Other Types

Harborne (Ecological Biochemistry, pp. 98-100, see Further Reading) lists 12 types of plant toxin sequestered by insects, including the cardiac glycosides, veratrine and pyrrolizidine alkaloids, cyanogenic glycosides, and glucosinolates already considered. The others are aristolocic acids, quinolizidine alkaloids, iridoids (Chapter 7), and phenols. Nishida {Annual Review of Entomology, see Further Reading) lists 17 types for Lepidoptera alone. Even so, insects have only harnessed a small fraction of the hundreds of types of plant toxins that they can encounter.

Another example of partial modification in the insect is found with the beetle Diabrotica speciosa. It feeds normally on plants of the Cucurbita-ceae (cucumbers) which contain bitter triterpenoids (Chapter 7) called cucurbitacins. D. speciosa when fed on [14C]-cucurbitacin B converts it by removing the C-25 acetate and reduces the side-chain double bond to give dihydrocucurbitacin D (Figure 10.17). Other species raised on diets free of cucurbitacins, when fed cucurbitacin D, were able to glycosylate it (at the 2-OH), hydrogenate, desaturate and acetylate it.

The water beetles of the Dytiscidae family convert dietary sterols {e.g. cholesterol, see Chapter 7) to mammalian hormones like oestrone and testosterone, but most interesting is the cortisone-type cortexone (Figure 7.10). A Dytiscus beetle can contain as much as 1 to 3 mg of cortexone, which it can discharge from glands if attacked by a predator.

A cantharid beetle, Cauliognathus lecontei, feeding on Compositae that contain acetylenic esters, has been found to contain dihydromatri-caria acid (Figure 10.18), the first acetylenic compound found in insects, and which the beetles use as a defensive secretion.

Figure 10.14 Males of the Oriental fruit fly Bactrocera dorsalis feeding on a flower of Fagraea berteriana to obtain dimethoxycinnamic alcohol and acetate (Photo R. Nishida. Reproduced from Fig. 1 in J. Chem Ecol., 1997, 23, p. 2277, 'Acquisition of female-attracting fragrance by males of oriental fruit fly from a Hawaiian Lei flower Fagrea berteriana' by Nishida, Shelley and Kaneshiro. By kind permission of Kluwer Academic Publishers)

Figure 10.14 Males of the Oriental fruit fly Bactrocera dorsalis feeding on a flower of Fagraea berteriana to obtain dimethoxycinnamic alcohol and acetate (Photo R. Nishida. Reproduced from Fig. 1 in J. Chem Ecol., 1997, 23, p. 2277, 'Acquisition of female-attracting fragrance by males of oriental fruit fly from a Hawaiian Lei flower Fagrea berteriana' by Nishida, Shelley and Kaneshiro. By kind permission of Kluwer Academic Publishers)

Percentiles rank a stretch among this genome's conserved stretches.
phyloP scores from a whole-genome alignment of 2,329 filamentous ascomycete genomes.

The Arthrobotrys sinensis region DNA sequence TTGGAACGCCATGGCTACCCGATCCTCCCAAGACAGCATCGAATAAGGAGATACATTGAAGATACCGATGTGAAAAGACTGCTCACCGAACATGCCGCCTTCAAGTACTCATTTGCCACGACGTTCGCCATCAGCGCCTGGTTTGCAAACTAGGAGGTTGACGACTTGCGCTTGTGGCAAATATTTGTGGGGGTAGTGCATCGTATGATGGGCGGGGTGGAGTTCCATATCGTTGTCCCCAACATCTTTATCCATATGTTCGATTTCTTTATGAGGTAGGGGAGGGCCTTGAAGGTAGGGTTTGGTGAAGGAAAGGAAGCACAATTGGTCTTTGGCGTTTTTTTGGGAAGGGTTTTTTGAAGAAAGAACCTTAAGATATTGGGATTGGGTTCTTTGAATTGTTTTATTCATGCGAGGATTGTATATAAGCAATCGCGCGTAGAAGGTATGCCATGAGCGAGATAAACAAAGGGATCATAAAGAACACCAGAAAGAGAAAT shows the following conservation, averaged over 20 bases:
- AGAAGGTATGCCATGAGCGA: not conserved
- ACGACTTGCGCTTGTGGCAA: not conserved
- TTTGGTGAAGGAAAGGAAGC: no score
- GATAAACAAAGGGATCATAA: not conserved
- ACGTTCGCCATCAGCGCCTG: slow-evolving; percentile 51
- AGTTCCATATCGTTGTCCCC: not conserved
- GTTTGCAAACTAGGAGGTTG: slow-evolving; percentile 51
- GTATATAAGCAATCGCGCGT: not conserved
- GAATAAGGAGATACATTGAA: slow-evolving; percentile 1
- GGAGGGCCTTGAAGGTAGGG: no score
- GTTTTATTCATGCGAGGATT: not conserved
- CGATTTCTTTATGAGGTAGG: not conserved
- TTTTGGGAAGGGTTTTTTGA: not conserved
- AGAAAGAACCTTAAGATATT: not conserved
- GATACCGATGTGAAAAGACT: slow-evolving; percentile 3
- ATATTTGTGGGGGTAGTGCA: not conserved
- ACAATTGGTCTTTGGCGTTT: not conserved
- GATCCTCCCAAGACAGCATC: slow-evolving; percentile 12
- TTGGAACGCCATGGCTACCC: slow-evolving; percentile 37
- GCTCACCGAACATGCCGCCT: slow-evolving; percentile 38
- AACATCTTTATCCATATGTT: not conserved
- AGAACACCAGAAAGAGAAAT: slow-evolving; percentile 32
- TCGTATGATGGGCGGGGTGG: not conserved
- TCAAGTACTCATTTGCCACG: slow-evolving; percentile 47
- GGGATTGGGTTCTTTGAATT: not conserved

ch3o s-

ch3o

(£)-coniferyl alcohol

Figure 10.15 The production of the sex attractant coniferyl alcohol by fruit flies from dimethoxycinnamic alcohol and acetate from flowers

The lampyrid beetles (fireflies, Chapter 9) produce lucibufagins (Figure 10.18) to make themselves unpalatable to predators. These substances come from dietary sterols, and therefore represent a group of more highly metabolized compounds. They are related in structure to the cardiac glycosides and toad poisons.

Figure 10.16 A thin layer chromatogram, origin arrowed right, of a solvent extract of the Fagraea berteriana flowers was developed with benzene-ethyl acetate (2:1). The solvent front, arrowed, is on the left. Male B. dorsalis flies were then allowed to gather on the plate to show where the active substances were located

(Photo R. Nishida. Reproduced from the same source as Figure 10.14 with the kind permission of Kluwer Academic Publishers)

Figure 10.16 A thin layer chromatogram, origin arrowed right, of a solvent extract of the Fagraea berteriana flowers was developed with benzene-ethyl acetate (2:1). The solvent front, arrowed, is on the left. Male B. dorsalis flies were then allowed to gather on the plate to show where the active substances were located

(Photo R. Nishida. Reproduced from the same source as Figure 10.14 with the kind permission of Kluwer Academic Publishers)

cucurbitacin B

metabolized

dihydrocucurbitacin D

metabolized cucurbitacin B

dihydrocucurbitacin D

Figure 10.17 An example of a triterpenoid slightly modified and sequestered, dihydrocucurbitacin D in chrysomelid beetles

^cooh dihydromatricaria acid

dihydromatricaria acid

romallenone romallenone

Figure 10.17 An example of a triterpenoid slightly modified and sequestered, dihydrocucurbitacin D in chrysomelid beetles

lucibufagins

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